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206 posts categorized "Millennium Development Goals"
As Bread for the World Institute has noted in other posts in our Data to End Hunger series, frequently we are able to identify specific problems related to hunger without necessarily being able to select the solutions that will work best because "we just don't have the data." In fact, just a few weeks ago, our first-ever hackathon helped illustrate the fact that the global community is missing an enormous amount of data that could help drive much more rapid progress on women's empowerment.
In some cases, though, we *do* have the data. It's not new or controversial.
According to the World Health Organization (WHO), exclusive breastfeeding for six months is the optimal way of feeding infants. The evidence shows that improvements in breastfeeding could prevent the deaths of 800,000 young children every year. It is the most effective strategy we have to protect babies' lives.
"It is startling then that these facts about breastfeeding are well established, yet it is progressing the least," said Casie Tesfai, technical nutrition policy advisor for the International Rescue Committee. "Globally, only 39 percent of children under six months of age are exclusively breastfed, and only 20 countries have made any significant progress in the last decade. In Africa, only 15 percent of countries are currently on track to reach the Millennium Development Goals targets on breastfeeding."
For more from Tesfai, including her perspective on why efforts to advocate and support breastfeeding must focus not only on pregnant women, but on men, midwives, other healthcare workers, and community leaders, see her piece "Breastfeeding: Number One in Impact, Last in Progress."
In addition to the many events, updates, and reflections related to last week's celebration of World Breastfeeding Week, the attention of the development community was, of course, closely focused on events surrounding the Africa Leaders Summit in Washington, DC. There were reports on the administration's Feed the Future global food security initiative (which has now reached 9.4 million children in 12 African countries with improved nutrition), the New Alliance for Global Food Security, the commitments made at the recent AU summit in Malabo, Equatorial Guinea, and a number of other hunger-related efforts.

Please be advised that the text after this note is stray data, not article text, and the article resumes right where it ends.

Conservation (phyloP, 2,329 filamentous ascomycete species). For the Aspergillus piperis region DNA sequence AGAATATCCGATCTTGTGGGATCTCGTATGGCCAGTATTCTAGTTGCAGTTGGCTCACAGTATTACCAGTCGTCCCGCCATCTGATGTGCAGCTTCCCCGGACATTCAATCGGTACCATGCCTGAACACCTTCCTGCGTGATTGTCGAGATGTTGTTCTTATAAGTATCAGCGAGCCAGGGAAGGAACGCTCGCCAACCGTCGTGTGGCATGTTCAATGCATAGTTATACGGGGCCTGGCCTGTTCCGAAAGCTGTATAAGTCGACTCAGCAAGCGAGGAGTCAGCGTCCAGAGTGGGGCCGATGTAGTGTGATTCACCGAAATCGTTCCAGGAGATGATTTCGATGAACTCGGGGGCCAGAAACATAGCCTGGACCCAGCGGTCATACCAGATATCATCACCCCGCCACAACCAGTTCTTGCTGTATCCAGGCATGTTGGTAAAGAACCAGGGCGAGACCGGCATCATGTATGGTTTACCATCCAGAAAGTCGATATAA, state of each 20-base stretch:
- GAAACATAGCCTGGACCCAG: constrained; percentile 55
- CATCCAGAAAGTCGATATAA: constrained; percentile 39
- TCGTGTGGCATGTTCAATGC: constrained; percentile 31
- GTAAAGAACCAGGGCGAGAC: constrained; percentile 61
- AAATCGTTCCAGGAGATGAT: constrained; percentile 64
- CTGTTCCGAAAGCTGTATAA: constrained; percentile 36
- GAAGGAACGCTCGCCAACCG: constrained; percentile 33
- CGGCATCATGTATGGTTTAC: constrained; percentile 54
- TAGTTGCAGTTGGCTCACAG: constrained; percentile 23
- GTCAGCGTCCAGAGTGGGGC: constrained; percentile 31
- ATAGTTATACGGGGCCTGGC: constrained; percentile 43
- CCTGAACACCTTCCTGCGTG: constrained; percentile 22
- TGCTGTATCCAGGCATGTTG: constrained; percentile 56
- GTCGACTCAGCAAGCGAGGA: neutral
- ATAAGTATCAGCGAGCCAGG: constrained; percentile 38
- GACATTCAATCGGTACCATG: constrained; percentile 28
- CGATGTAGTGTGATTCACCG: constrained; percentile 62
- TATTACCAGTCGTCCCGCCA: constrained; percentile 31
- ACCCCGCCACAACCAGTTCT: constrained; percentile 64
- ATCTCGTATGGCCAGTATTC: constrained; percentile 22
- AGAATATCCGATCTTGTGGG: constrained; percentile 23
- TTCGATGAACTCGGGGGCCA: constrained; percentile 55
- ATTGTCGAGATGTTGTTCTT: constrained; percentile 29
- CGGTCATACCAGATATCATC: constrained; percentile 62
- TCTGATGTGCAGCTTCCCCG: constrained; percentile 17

The buzz from last week's events was significant, and that's heartening: the global momentum on food and nutrition security is still very much in evidence. At the same time, the world also continues to largely miss a "no-brainer" opportunity to save children's lives.
Vuk Jeremić, President of the sixty-seventh session of the General Assembly, opens the first session of the Open Working Group on Sustainable Development Goals (SDGs). Photo source: UN Multimedia.
Late last month, the U.N. General Assembly’s Open Working Group on Sustainable Development Goals (SDGs) submitted its proposal for a set of goals to succeed the Millennium Development Goals (MDGs) when their deadline, December 2015, passes.
The SDGs, to be presented for approval at the U.N. General Assembly meeting in September, are an effort to accelerate and intensify the gains in human development that the MDGs began. The MDGs galvanized remarkable global political commitment from rich and poor countries alike – and this is why they inspired significant progress against poverty and hunger.
The eight MDGs are concise and easy to remember – e.g., cut the rate of extreme poverty in half, reduce maternal mortality by three-fourths. They have proven to be easy to explain to the public and to adapt to the circumstances of individual countries. At this writing, there are 17 proposed SDGs – which run the risk of losing the simplicity that made their predecessors so popular and effective. It may sound simplistic, but it is also accurate: in order to spur lasting improvements, the SDGs must be marketable.